JAMIE McMurray won last night’s Daytona 500 in thrilling fashion.
The race was eventful throughout, with its first accident happening on just lap 8. However the race will be remembered for two long stoppages due to the track breaking up in between turns 1 and 2. A large pothole is not what you want to hit when you and over 30 cars around you are doing 180mph+. The first repair took place on lap 122 and the cars were lined up in the pits for over an hour and 40 minutes. They were back in the pits for a further 45 minutes on lap 161. The last time Daytona was resurfaced was 1978. I think they are going to relay it in 2011. Personally, I think they should have done it already.
The last 39 laps were packed full of tactical battles, and crashes on laps 194 and 198. In the past, if the Safety Car was out on the last lap (200), the race would finish and everyone went home slightly disappointed. But now, NASCAR has introduced the “green-white-checker finish”.
Under this rule, if the last lap is not completed at racing speed, the Safety Car remains out until the track is safe, then the drivers are let loose for two laps to try and get a full speed finish. If a crash occurs on the first lap, the Safety Car is brought back out and the race distance is reset to two laps to go, then when safe, they go again. This can happen three times. If on the third restart a crash happens on the first laps, the race is called as it is. But if they get onto the second and last lap, they race to the finish regardless if there is a crash or not. It is like an Extra-Time period in Motorsport.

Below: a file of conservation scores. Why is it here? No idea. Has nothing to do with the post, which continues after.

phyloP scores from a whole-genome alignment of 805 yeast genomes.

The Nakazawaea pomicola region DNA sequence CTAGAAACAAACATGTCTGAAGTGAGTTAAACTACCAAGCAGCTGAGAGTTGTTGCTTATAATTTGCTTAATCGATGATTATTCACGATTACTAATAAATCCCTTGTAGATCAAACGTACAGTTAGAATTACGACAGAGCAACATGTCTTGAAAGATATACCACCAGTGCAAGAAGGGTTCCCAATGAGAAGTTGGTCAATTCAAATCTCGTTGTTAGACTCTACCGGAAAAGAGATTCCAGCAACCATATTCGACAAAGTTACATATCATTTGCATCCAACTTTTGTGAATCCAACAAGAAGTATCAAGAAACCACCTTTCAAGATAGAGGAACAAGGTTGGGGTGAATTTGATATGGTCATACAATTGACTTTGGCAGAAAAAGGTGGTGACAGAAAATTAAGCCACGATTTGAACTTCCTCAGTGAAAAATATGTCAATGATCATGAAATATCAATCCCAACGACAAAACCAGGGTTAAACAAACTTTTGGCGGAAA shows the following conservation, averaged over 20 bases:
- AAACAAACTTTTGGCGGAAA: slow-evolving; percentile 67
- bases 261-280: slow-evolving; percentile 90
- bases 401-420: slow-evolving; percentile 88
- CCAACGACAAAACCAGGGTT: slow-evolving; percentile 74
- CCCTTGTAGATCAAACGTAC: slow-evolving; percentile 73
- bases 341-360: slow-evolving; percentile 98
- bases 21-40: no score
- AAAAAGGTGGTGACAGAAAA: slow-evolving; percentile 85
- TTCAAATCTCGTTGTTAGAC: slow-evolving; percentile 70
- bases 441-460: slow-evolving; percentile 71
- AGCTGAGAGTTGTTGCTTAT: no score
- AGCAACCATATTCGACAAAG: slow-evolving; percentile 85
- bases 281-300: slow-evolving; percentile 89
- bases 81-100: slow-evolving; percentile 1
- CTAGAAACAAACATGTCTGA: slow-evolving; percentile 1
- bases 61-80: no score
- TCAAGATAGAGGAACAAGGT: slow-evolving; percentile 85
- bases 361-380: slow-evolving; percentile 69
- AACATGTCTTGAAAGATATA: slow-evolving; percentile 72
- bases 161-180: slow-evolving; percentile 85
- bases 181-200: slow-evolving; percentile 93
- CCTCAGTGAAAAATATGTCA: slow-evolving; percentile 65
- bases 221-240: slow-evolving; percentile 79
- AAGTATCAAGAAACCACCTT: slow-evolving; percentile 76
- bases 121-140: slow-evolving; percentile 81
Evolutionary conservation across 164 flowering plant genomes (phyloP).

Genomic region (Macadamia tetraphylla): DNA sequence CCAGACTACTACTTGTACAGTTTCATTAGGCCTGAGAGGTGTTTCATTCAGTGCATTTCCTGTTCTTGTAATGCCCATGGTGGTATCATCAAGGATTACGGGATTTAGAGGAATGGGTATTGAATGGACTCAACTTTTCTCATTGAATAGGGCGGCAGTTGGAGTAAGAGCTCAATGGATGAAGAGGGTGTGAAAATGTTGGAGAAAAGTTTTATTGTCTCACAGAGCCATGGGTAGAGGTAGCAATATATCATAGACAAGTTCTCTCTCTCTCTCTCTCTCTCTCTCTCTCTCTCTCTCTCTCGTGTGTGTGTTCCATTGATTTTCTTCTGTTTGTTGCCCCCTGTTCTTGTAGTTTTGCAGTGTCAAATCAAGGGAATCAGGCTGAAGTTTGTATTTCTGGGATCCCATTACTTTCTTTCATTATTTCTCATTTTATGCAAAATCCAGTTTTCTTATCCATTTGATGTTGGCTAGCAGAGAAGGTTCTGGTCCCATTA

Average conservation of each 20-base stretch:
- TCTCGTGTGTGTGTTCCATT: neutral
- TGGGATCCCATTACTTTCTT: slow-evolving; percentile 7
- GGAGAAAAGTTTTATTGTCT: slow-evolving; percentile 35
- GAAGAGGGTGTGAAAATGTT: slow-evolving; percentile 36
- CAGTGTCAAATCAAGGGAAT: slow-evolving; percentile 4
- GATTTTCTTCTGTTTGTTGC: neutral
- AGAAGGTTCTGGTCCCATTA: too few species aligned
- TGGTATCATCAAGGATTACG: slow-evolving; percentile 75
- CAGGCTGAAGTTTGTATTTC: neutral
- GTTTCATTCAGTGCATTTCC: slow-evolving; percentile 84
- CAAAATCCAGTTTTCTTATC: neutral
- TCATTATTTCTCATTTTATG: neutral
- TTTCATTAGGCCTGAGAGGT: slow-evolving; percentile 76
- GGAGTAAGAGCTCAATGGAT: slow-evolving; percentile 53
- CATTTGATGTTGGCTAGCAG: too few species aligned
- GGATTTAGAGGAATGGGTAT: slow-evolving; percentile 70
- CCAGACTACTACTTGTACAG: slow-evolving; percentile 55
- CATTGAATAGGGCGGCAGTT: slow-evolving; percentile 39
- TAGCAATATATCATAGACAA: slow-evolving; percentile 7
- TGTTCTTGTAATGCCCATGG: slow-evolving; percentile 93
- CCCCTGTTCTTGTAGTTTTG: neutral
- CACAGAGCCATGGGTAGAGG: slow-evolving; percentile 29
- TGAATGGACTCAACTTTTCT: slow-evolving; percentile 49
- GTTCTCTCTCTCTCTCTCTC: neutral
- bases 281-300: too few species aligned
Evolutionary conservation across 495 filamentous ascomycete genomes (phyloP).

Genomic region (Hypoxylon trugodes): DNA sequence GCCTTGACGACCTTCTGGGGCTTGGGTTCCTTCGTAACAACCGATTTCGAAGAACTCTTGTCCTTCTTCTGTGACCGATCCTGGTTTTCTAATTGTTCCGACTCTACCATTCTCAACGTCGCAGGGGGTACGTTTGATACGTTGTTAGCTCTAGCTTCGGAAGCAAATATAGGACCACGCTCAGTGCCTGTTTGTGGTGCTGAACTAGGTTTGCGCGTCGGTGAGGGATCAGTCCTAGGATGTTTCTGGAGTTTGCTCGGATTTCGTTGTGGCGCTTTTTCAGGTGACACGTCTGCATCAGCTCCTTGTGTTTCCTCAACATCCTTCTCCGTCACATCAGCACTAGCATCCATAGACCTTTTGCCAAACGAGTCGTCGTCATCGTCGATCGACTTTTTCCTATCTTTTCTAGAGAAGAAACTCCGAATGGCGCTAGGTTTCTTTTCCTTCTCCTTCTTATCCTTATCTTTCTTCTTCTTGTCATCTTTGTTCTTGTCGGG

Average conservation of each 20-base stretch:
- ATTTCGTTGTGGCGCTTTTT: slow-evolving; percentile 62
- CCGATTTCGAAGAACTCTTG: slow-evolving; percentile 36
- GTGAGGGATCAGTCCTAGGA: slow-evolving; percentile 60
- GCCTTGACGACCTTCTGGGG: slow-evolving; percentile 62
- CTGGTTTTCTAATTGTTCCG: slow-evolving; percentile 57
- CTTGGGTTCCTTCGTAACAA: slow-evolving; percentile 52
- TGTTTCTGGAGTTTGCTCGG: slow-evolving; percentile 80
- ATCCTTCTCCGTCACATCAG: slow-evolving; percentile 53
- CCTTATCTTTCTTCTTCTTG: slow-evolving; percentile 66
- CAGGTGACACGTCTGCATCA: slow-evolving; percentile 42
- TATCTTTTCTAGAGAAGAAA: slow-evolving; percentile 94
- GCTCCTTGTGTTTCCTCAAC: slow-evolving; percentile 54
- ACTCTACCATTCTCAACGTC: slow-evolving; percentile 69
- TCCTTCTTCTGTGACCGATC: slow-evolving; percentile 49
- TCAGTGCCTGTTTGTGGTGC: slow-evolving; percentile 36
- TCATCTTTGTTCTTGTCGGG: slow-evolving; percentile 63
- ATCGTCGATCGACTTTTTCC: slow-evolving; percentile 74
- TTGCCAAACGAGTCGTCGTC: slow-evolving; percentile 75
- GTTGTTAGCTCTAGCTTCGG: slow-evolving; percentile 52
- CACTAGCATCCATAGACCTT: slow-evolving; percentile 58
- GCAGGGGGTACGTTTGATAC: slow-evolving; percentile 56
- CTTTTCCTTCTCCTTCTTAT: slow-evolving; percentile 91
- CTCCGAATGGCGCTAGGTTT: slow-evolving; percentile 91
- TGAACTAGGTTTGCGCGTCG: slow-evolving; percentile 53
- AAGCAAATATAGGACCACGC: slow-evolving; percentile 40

Last night this is what happened. The first GWC restart had a first lap crash, so everyone lined up again for another go. In the second GWC restart Jamie McMurray (No. 1) took the lead halfway around the first lap and held off a charging Dale Earnhardt Jr. (No. 88) to win the biggest race in NASCAR. There was a crash on the last corner, but the race was already over.
The race was over six hours long (finishing at gone midnight our time), ran for 20 more miles than it should have done, saw 50 lead changes including old F1 boys Juan Pablo Montoya and Scott Speed taking turns up the front. But the end was so exciting it was worth all of the interruptions.